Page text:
Pacific Gas & Electric agreed Friday to pay victims of California wildfires $13.5 billion in damages covering four deadly blaze from 2015 to 2018.
PG&E said in a statement that "all major wild fire claims" are "on a path to be resolved" because of the settlements, which must be approved by a bankruptcy court because the San Francisco-based utility has sought Chapter 11 protection.
PG&E announced plans in January to file for bankruptcy because it faced billions of dollars in potential damages in claims, some of which blamed faulty or aging equipment for the fires.
The $13.5 billion comes on top of a $1 billion deal already made with cities, counties and other public entities, and an $11 billion agreement with insurers and others that covers claims for the 2017 and 2018 wildfires.
The fires covered in Friday's settlement are the 2015 Butte fire in Amador and Calaveras counties that caused two deaths and destroyed 877 buildings; the 2016 Ghost Ship fire in Oakland that consumed an artists' live-work collective and killed 36 partygoers; the 2017 Tubbs fire in the Wine Country that killed 22 people and destroyed 5,600 structures; and the Camp fire, centered in Paradise, that destroyed 18,800 structures and killed 85 people, making it the state's deadliest.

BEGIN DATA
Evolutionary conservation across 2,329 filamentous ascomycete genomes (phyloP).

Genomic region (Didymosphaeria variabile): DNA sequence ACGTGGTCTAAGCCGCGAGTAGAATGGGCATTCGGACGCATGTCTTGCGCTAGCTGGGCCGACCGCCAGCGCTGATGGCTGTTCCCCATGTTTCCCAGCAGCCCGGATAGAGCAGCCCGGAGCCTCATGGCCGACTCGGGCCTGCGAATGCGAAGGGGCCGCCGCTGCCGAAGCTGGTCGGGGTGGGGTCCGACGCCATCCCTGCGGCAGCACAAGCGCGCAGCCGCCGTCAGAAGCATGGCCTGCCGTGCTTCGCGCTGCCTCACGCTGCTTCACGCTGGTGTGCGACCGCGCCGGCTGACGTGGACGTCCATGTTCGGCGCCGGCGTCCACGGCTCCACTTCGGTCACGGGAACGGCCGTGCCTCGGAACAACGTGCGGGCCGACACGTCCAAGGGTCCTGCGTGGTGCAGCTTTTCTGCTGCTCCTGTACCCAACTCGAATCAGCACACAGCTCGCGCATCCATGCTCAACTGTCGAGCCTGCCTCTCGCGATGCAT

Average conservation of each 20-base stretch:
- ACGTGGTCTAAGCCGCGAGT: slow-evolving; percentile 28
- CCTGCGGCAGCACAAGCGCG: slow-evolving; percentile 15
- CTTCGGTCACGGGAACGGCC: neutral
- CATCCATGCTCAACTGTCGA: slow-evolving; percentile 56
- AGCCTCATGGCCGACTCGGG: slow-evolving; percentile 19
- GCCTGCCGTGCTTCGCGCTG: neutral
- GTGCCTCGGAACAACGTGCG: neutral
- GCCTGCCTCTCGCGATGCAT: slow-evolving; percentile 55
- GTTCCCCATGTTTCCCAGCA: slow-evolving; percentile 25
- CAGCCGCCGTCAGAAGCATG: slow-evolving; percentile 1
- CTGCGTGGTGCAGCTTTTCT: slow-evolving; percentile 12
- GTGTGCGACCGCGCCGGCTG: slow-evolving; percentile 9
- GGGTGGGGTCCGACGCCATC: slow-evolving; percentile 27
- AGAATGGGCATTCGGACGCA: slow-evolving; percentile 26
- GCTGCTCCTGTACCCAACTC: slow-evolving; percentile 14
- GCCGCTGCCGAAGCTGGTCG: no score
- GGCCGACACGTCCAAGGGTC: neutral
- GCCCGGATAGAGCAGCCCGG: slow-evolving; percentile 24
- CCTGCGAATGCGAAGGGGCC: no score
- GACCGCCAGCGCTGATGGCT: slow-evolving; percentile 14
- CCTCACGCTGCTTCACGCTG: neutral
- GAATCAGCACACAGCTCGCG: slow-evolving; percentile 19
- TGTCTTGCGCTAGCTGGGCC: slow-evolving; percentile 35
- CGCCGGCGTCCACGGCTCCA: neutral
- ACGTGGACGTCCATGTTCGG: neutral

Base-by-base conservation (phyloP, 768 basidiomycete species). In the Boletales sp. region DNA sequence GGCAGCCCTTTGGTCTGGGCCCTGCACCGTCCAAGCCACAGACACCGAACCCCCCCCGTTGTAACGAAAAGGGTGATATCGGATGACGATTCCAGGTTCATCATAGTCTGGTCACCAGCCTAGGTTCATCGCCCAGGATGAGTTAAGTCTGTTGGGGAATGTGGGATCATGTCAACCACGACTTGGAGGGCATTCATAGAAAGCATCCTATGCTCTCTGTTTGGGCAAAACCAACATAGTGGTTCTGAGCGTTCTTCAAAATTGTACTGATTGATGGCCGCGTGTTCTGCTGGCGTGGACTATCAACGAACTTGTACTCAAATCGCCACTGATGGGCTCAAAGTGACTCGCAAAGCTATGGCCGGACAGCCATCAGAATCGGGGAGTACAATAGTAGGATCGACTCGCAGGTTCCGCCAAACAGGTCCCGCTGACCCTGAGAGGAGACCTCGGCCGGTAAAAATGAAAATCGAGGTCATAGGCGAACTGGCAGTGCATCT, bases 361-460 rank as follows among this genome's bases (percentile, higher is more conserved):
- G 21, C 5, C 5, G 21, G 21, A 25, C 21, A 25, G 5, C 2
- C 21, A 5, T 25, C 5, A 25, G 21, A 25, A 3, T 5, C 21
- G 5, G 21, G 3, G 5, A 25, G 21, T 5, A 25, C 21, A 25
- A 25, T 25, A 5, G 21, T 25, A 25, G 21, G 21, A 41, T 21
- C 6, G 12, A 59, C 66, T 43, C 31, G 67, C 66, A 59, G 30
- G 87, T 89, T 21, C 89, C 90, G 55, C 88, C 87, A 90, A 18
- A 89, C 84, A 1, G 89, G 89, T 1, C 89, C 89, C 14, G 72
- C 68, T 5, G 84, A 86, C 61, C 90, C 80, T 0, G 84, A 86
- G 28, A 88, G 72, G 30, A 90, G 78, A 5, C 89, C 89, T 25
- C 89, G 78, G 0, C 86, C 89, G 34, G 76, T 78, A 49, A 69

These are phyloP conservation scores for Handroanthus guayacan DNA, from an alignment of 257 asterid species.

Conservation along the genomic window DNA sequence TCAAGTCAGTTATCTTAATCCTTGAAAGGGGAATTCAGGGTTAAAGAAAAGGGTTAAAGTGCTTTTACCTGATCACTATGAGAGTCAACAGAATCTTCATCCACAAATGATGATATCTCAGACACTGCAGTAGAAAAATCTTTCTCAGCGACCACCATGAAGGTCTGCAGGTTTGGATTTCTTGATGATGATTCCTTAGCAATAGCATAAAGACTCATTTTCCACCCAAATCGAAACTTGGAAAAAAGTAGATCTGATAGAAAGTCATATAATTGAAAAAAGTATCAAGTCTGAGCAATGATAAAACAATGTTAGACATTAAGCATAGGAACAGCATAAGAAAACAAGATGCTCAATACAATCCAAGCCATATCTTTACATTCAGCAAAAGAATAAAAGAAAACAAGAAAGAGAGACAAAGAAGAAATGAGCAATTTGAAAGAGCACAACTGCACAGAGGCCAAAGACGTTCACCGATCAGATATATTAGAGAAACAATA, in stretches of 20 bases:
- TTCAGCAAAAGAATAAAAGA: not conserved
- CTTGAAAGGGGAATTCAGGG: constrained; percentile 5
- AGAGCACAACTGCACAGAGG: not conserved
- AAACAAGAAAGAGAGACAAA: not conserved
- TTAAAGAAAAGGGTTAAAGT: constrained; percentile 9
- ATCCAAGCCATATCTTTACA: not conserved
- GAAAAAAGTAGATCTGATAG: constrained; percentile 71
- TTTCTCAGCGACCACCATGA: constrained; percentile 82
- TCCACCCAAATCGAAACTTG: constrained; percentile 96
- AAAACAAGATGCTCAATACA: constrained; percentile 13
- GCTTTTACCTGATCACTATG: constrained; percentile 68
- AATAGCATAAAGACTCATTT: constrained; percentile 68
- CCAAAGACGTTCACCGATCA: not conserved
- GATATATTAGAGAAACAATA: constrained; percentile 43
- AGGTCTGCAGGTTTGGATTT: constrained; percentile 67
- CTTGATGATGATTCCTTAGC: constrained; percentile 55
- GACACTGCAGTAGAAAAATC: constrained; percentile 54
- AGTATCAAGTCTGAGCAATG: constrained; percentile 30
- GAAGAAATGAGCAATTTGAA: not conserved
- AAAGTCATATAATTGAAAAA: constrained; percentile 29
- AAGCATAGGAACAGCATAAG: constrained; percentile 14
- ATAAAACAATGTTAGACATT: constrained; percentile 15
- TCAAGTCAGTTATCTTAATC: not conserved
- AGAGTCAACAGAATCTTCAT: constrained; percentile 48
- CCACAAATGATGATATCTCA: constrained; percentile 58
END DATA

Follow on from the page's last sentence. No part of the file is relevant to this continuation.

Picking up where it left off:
In reaching the settlement, the utility said it was not admitting fault for the Tubbs or Ghost Ship fires.
The California Department of Forestry and Fire Protection said in May that PG&E's transmission lines caused the Camp fire. This year, the utility began massive preventative blackouts, mostly in Northern California, in an attempt to prevent fires.
Bill Johnson, the CEO and president of PG&E, called the proposed agreement an "important milestone."
"There have been many calls for PG&E to change in recent years," he said. "PG&E’s leadership team has heard those calls for change, and we realize we need to do even more to be a different company now and in the future. We will continue to make the needed changes to re-earn the trust and respect of our customers, our stakeholders and the public."